Understand and Address the ‘Support Gap’

Perhaps even more striking is the fact that students’ experiences with their own mental health and support from adults worsened during COVID-19 — and have not recovered. Nearly half of all students in the 2022-23 school year reported that depression, stress, or anxiety makes it hard for them to do their best in school. (And for LGBTQ+ students, an astonishing 77 percent of students cited depression, stress, or anxiety as an obstacle.) This proportion increased steadily over the course of the pandemic. Meanwhile, the proportion of students saying that there is an adult at school they can talk to when feeling upset, stressed, or having problems decreased to just 41 percent in the 2022-23 school year.

The “support gap” created by the simultaneous increase in students’ mental health as an obstacle to learning and decrease in support from adults at school emerged in fall 2020. This gap has since widened, despite significant attention to COVID’s impact on youth depression, anxiety, and mental health. Students describe “not enough counselors” and ask that their schools “make more of an effort to reach out to students,” making it “more accessible and clear” how to get the help they need rather than just “pushing it under the surface.” The bottom line is that young people’s challenges with mental health and insufficient support are not getting better, not yet anyway — and these challenges directly impact students’ ability to learn.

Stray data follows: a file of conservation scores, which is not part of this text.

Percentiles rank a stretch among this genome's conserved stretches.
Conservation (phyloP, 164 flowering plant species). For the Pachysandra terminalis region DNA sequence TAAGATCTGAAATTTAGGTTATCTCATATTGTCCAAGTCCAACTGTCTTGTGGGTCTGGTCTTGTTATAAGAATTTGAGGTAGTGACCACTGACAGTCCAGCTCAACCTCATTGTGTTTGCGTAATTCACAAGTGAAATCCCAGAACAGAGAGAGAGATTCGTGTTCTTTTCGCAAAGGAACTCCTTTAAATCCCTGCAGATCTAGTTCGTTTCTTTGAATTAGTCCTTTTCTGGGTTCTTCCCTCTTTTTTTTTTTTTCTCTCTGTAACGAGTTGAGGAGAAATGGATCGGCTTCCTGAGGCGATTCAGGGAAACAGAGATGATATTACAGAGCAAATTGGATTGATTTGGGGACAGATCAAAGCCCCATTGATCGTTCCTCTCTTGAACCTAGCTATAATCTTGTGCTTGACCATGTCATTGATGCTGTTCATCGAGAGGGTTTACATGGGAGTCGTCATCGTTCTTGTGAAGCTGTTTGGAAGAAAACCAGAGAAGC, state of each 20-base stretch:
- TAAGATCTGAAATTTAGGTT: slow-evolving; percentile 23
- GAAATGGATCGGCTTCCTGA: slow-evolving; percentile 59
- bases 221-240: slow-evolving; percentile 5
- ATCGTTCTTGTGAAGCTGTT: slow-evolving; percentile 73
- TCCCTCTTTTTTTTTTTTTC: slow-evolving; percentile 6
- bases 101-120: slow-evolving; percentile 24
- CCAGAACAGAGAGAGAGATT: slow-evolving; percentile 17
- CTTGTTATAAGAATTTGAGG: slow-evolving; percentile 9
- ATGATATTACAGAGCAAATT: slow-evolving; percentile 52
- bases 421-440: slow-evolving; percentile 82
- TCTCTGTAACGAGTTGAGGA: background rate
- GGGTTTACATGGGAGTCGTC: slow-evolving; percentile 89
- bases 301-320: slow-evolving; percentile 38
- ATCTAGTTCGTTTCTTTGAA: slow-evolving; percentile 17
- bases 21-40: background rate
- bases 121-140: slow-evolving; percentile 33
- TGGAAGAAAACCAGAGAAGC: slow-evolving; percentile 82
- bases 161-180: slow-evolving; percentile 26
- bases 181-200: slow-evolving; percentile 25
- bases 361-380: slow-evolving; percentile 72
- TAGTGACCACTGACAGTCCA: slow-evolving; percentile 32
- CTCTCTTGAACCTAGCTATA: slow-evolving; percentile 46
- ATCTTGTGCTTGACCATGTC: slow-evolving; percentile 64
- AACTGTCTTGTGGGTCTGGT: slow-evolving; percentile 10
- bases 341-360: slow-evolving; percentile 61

Here, too, there is an opportunity and a need for philanthropy. Education funders, community foundations, and health funders concerned with mental health: Consider how you (or how you could) support programming, training, staffing, or additional resources for youth mental health and well-being in schools or in students’ communities. How might you help advocate for structural changes to the funding or staffing of youth mental health supports?

Put Student Voice at the Center of the Narrative

The national narrative on learning loss is well-meaning but limited. Our obsession with test scores, the pressure to “catch up,” and one-dimensional accountability systems crowd out other integral sources of feedback about how young people are doing. The world is taking shape around this younger generation, and decisions are being made about their future. Yet far too often their voice is ignored.

This student voice data calls for funders to think beyond academics when it comes to supporting young people to learn, thrive, and succeed in school and in life.

Students are telling us in no uncertain terms that learning doesn’t happen in a vacuum. Social, emotional, and academic learning are intrinsically linked, and learning can only progress so far when we separate them. This has always been true but is especially so now.

Students are imploring that we adults not go back to business as usual. In some of their own words: “Put us before test scores.” “Work alongside us.” “Actually listen to us.” As philanthropy moves forward in this next chapter, please remember that students are whole people that need whole solutions to succeed in school and in life. And that part of the solution must include truly listening to them.

Jen Vorse Wilka is executive director of YouthTruth, an initiative of CEP. Follow her on LinkedIn and find out more about YouthTruth.

Editor’s Note: CEP publishes a range of perspectives. The views expressed here are those of the authors, not necessarily those of CEP.